There’s an infectious axiom that floats around daytime television, self-help books, and yes – blogs: No one else can love you until you love yourself.
During my darkest hours, I was loved. For every day I was most full of self-loathing and despair, there was a person in my life who loved me… and probably couldn’t see the corrosive feelings gnawing away at my insides. Just like I couldn’t see their love. Like there was an invisible wall between us.
Those people propelled me to start a ten-year journey of healing from a place of self-injury to a deep self-love… and I did it in a way that would make life coaches cringe hard.
Stage One: Build a fortress.
In my late twenties, I met some rebellious and raucous women who inspired me to say, “Fuck this.” I stopped looking for love and relished just having a good time; I casually dated and never let anyone get close to me for years. Using this defense mechanism of putting up walls allowed me to do two important things – learn who I was and what I wanted for me outside of relationships, and embrace casual sex. I’m very thankful for both.
Stage Two: Stop dating men.
I’d had so many excruciating experiences wherein I a) developed Real Feelings for a boy, b) told him, c) had sex with him to get him to like me back, and d) felt crushed when surprise! He didn’t. This is probably one of the reasons why I just stopped being that attracted to men. Dating women allowed me to express my feelings in a safe space (for the most part). They didn’t lie to or mislead me in order to get sex; in fact, if anything, I had to work on my communication skills in order to tell them exactly what I wanted up front and be really honest when I wasn’t looking for a monogamous relationship – before the sex. Not only did I have relationships (and phenomenal sex) with strong, adventurous, no-nonsense, compassionate, intelligent, and hilarious women – I was surrounded by them in my community. Dating women taught me that I have inherent value that is not directly tied to my cunt.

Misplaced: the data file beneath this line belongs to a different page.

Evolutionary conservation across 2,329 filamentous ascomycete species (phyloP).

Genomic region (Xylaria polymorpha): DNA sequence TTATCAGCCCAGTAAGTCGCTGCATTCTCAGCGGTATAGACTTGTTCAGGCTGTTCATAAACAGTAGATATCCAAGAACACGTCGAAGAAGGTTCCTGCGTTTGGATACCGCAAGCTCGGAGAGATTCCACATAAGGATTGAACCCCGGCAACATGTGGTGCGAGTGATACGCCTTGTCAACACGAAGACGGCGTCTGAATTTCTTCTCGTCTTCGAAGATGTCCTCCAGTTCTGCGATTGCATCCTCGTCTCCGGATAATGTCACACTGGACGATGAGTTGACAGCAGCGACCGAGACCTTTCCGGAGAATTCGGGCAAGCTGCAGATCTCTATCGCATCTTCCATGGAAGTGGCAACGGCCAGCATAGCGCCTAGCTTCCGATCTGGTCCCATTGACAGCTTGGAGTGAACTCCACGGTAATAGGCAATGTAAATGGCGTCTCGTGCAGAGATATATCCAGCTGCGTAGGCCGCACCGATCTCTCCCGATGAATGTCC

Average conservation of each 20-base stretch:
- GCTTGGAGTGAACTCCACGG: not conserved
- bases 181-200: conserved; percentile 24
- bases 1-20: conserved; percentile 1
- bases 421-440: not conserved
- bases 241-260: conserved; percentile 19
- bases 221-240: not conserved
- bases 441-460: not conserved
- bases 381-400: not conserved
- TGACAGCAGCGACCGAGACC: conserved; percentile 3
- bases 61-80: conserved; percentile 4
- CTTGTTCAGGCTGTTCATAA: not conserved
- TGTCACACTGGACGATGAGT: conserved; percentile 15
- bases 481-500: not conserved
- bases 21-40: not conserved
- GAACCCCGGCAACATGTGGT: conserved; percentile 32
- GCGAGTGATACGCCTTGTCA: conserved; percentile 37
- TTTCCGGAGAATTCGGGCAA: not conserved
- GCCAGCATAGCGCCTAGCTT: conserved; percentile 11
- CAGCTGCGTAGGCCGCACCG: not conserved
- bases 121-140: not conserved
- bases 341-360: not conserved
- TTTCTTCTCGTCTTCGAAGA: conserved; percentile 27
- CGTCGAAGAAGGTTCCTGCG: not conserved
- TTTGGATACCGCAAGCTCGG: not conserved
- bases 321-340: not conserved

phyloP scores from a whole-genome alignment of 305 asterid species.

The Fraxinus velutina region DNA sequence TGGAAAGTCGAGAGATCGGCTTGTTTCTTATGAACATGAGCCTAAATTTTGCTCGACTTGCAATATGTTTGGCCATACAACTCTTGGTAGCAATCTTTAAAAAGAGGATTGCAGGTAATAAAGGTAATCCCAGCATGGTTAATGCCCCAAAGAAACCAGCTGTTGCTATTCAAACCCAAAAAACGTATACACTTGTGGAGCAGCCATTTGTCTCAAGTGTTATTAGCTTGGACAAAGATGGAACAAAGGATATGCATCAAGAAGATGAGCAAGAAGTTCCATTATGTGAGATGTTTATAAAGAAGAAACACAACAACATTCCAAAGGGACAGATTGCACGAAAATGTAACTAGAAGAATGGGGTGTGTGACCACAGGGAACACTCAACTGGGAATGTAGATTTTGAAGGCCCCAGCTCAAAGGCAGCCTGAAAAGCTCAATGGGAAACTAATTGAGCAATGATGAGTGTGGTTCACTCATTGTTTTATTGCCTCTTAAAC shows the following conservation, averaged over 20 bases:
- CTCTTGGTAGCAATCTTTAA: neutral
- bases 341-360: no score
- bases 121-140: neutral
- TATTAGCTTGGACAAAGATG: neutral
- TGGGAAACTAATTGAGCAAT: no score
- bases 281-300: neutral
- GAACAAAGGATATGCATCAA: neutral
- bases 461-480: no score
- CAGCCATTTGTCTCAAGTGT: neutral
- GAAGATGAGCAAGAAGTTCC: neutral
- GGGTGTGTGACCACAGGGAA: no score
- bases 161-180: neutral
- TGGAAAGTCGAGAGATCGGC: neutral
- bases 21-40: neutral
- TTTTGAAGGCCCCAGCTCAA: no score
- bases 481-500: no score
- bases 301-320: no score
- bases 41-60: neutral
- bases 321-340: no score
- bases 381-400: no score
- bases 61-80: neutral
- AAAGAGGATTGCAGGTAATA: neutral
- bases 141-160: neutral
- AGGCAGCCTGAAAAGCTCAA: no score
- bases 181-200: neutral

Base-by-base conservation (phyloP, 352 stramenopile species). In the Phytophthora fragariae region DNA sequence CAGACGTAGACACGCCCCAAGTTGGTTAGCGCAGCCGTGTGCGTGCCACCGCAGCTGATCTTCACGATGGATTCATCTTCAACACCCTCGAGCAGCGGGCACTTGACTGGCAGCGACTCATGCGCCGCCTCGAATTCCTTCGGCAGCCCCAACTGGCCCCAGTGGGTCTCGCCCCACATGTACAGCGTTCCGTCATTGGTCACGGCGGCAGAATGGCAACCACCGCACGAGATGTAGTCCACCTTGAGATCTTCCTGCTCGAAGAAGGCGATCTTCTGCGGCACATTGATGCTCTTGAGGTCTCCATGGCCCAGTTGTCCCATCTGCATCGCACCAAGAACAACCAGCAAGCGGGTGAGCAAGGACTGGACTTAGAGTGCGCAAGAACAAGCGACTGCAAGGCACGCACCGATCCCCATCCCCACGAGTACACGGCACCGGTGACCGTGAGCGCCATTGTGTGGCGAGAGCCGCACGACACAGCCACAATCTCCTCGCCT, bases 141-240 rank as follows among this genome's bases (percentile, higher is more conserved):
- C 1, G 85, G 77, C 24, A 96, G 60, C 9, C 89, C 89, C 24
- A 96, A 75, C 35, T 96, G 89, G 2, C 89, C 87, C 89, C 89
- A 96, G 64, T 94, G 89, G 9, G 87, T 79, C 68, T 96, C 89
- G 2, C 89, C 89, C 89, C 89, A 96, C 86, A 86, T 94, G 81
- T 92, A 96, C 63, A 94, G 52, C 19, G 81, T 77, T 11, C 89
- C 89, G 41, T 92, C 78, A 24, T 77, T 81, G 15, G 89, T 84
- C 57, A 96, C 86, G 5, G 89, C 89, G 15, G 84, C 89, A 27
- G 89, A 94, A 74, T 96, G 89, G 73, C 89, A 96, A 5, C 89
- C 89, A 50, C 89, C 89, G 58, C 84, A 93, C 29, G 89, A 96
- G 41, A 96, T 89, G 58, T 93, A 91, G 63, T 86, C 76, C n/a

Step Three: Allow yourself to fall in love recklessly with someone you know will break your heart.
I started dating men again because I fell in love with a coworker who I knew was going to leave in a matter of months. When I realized a month in how intensely and romantically I loved this man compared to his palpably platonic love for me, I acknowledged it and dove in headfirst. I allowed myself to feel all of my feelings – the euphoric and the excruciating – and when I made it through the other side, I’d learned not only to survive, but to open my heart completely because I knew I could survive and recover from heartache.
[Step 3.5: Travel to a tropical locale. Feel the breeze, listen to the waves, self-evaluate, and drink rum. Have a lot of sweaty sex with someone who makes you laugh hard.]
Step Four: Recognize the value of other people’s love.
I never have to guess how The Engineer feels about me, and he never has to guess how I feel about him; we tell each other every single day earnestly and without prompting. His emotional intelligence and general smooshiness have made me reflect on my expression of love to friends and family and theirs to me – and I try mindfully not to take a single drop of that love for granted. When I was in my early twenties and was surrounded by people who loved me, I couldn’t see the forest for the trees. Or, rather, the tree – the tree being whomever I happened to be infatuated with at the moment.
Lots of people have loved me when I didn’t love myself – when, in fact, I felt empty, worthless, and unlovable. And their love, whether or not I felt it, allowed my fractures to be re-broken and eventually mend – if not perfectly, enough to make me feel whole in and of myself.